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NEWS
By SCOTT BUTKI | October 8, 1999
Janet and Charles Hesler showed up at an informational meeting Friday morning opposing a proposal to put sludge on a neighbor's farm, but their objections quickly dissipated. "Information tends to kill a lot of dragons," Janet Hesler said after the meeting. Charles Hesler said he came away from the meeting satisfied with the information he was given. Donald Beard applied for a Maryland Department of the Environment permit to use sludge as fertilizer on 25 acres of a 40-acre farm his family has owned for several generations.
NEWS
October 6, 1999
Informational meeting for a sludge permit 10:30 a.m. Friday, Oct. 8 Washington County Health Department Second Floor Auditorium 1302 Pennsylvania Ave., Hagerstown By SCOTT BUTKI / Staff Writer A Washington County father and son have applied for a permit to use sludge as fertilizer on 25 acres of a 40-acre farm that has been in their family for several generations. An informational meeting on the request is scheduled for 10:30 a.m. Friday at the Washington County Health Department, said Roderick A. MacRae, director of environmental health for the Washington County Health Department.
NEWS
by DAVE McMILLION | September 5, 2006
SHEPHERDSTOWN, W.Va. - A southern West Virginia man who is worried about an elementary school that sits below a 385-foot-tall sludge dam in his community on Monday brought his campaign for a new school to Shepherdstown. Marsh Fork Elementary School is 400 yards downstream from the sludge dam that is part of a large coal mining operation near the community of Sundial, W.Va. The sludge dam holds about 2 billion gallons of sludge, according to the Pennies of Promise campaign.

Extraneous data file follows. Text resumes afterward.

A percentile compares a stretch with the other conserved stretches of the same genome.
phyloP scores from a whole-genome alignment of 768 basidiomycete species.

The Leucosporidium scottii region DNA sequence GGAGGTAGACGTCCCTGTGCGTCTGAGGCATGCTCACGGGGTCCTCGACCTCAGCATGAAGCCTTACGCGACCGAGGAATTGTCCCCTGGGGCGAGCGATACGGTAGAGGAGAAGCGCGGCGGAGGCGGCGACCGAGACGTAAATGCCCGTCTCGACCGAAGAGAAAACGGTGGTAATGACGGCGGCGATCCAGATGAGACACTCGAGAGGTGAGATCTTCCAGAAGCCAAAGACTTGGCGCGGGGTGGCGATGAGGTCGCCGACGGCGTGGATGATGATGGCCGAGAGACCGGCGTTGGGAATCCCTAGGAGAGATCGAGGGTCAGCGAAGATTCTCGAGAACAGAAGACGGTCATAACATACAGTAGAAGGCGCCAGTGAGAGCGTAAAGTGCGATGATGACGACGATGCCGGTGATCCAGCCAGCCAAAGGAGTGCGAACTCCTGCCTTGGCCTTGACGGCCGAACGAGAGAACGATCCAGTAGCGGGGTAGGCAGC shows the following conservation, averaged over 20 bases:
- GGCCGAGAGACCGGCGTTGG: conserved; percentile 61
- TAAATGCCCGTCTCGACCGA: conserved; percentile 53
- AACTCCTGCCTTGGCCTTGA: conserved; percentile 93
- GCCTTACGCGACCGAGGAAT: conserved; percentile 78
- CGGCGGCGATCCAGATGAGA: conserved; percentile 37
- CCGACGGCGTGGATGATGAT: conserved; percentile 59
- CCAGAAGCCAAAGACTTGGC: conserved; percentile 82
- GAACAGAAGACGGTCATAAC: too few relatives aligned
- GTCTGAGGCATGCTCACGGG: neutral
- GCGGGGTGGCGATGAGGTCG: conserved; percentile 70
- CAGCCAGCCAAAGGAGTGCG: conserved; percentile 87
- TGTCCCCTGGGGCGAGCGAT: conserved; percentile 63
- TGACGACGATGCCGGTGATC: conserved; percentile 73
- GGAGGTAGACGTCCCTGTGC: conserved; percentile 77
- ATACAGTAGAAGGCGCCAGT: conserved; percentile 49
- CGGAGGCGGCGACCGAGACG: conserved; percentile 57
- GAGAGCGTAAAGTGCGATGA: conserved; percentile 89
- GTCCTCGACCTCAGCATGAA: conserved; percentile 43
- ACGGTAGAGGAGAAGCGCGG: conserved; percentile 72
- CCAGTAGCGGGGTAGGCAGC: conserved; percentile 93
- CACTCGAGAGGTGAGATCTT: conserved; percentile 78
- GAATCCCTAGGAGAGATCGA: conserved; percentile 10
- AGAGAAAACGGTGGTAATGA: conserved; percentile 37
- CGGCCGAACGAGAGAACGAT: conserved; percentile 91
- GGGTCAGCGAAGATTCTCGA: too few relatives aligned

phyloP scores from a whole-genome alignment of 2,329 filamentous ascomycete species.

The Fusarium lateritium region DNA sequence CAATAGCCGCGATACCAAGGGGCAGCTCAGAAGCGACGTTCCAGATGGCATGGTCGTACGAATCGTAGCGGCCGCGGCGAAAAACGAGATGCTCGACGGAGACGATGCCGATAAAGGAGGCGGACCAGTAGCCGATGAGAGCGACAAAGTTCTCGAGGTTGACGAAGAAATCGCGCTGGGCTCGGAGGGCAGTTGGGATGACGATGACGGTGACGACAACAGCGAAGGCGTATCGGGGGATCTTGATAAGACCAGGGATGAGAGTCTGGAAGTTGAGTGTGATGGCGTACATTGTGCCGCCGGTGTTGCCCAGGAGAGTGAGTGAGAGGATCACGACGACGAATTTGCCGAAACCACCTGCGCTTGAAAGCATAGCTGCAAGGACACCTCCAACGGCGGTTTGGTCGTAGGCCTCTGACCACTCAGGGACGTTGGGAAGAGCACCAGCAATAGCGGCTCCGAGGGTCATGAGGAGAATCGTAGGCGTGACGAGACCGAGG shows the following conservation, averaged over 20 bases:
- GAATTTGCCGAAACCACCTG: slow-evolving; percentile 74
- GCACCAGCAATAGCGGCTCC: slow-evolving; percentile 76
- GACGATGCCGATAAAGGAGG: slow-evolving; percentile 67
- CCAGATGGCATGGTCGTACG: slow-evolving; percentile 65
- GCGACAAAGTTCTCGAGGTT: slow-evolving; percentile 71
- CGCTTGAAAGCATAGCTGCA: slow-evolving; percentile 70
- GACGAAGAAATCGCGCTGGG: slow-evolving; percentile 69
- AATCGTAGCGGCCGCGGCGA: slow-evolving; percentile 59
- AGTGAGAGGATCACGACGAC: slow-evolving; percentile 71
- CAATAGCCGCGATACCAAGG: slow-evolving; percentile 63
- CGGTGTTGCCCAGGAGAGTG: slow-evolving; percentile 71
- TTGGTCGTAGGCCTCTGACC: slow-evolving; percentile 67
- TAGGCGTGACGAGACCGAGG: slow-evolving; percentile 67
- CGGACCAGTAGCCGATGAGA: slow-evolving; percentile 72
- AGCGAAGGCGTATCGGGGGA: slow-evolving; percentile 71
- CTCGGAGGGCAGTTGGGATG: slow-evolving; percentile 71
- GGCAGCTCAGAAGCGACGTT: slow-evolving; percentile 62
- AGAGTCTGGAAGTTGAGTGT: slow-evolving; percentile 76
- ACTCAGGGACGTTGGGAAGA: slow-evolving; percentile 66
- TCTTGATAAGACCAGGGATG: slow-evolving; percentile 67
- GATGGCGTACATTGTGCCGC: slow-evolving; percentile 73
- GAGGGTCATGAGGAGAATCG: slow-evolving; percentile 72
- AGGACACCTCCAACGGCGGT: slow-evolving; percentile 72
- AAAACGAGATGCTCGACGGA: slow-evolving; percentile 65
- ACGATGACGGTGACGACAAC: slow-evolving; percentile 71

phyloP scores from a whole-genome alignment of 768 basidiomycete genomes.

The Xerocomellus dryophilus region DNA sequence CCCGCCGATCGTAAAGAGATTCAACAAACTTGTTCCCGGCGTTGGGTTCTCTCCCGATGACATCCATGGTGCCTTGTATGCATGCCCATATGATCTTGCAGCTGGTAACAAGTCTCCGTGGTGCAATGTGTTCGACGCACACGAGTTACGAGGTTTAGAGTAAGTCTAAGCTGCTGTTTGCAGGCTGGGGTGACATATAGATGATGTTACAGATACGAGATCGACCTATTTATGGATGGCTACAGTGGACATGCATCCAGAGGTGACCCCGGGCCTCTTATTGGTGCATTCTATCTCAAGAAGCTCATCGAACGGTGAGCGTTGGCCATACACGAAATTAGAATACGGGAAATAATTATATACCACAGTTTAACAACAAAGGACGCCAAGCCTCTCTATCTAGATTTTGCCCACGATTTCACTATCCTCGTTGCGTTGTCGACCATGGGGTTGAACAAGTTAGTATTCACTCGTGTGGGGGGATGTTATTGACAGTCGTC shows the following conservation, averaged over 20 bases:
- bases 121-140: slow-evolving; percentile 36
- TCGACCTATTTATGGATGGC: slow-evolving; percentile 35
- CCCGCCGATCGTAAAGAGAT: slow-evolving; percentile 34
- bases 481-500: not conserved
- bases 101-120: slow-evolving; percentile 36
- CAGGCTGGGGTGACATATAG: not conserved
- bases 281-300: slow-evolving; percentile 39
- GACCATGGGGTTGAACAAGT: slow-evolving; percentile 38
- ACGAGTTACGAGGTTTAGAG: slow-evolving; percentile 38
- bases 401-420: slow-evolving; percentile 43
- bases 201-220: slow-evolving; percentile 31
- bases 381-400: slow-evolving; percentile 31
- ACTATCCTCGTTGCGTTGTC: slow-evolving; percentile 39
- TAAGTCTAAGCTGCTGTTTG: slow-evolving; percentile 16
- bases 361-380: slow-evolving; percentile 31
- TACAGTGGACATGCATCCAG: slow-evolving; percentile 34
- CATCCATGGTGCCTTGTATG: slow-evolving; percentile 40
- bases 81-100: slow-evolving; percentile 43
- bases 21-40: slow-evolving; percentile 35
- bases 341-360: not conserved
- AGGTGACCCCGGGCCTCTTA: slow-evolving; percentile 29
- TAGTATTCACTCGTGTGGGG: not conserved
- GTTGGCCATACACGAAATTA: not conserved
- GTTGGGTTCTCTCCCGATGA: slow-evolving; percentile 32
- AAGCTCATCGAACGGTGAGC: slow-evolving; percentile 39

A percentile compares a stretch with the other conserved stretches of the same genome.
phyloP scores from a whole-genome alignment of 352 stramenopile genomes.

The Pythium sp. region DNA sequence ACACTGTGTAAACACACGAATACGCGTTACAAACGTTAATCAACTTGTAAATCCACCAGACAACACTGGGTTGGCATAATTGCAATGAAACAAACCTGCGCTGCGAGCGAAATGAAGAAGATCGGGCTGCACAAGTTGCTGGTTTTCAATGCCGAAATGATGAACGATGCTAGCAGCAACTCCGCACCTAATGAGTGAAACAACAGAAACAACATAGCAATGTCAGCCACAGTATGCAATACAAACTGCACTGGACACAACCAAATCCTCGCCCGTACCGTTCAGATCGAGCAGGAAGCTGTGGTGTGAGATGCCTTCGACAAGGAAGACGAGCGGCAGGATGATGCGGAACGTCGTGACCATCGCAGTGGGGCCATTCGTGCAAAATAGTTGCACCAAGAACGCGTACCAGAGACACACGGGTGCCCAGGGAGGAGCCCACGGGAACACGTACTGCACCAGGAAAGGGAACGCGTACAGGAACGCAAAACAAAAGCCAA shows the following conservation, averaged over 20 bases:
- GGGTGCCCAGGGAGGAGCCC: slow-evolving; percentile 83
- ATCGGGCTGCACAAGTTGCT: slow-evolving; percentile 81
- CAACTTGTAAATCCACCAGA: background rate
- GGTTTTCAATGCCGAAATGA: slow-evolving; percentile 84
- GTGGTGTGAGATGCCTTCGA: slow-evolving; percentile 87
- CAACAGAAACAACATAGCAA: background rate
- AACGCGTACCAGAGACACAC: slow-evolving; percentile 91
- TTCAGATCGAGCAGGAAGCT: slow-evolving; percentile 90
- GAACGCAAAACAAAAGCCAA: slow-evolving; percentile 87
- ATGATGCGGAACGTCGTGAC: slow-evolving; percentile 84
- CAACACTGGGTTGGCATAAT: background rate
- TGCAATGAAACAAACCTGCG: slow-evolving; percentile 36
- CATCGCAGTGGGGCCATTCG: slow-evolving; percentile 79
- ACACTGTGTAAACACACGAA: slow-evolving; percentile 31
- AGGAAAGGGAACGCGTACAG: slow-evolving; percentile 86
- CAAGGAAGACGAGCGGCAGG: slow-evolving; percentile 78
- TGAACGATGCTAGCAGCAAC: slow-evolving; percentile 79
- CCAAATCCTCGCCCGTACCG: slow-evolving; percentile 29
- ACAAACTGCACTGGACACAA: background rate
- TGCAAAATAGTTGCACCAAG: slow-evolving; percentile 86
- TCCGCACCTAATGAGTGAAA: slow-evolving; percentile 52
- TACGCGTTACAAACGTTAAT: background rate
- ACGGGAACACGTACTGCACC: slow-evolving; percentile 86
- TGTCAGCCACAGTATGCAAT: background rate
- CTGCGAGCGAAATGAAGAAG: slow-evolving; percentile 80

NEWS
by SCOTT BUTKI | April 10, 2003
scottb@herald-mail.com The Hagerstown Planning Commission wants the city to consider finding money to dredge the Hagerstown City Park lake because of an increasing problem with what one commission member called "muck and sludge. " At the city's request, the Planning Commission reviewed the proposed $15.8 million city Capital Improvement Program budget for the fiscal year that starts July 1. The proposed budget includes $250,000 for the final phase of work to replace the stone wall that surrounds the lake, which has deteriorated over time.
NEWS
August 8, 2000
County approves hauling contract By SCOTT BUTKI / Staff Writer The Washington County Commissioners will pay Waste Management of Shenandoah Valley about $240,600 to haul away local sludge for about four months until the county's new landfill opens. The Forty West Landfill is scheduled to open around December 2000. It will replace the Resh Sanitary Landfill, which county officials have said they expect to close around November because it will be full. Waste Management will haul sludge from the Conococheague Wastewater Treatment Plant to the Mountain View Reclamation Landfill in Greencastle, Pa. The commissioners approved the contract during their meeting Tuesday.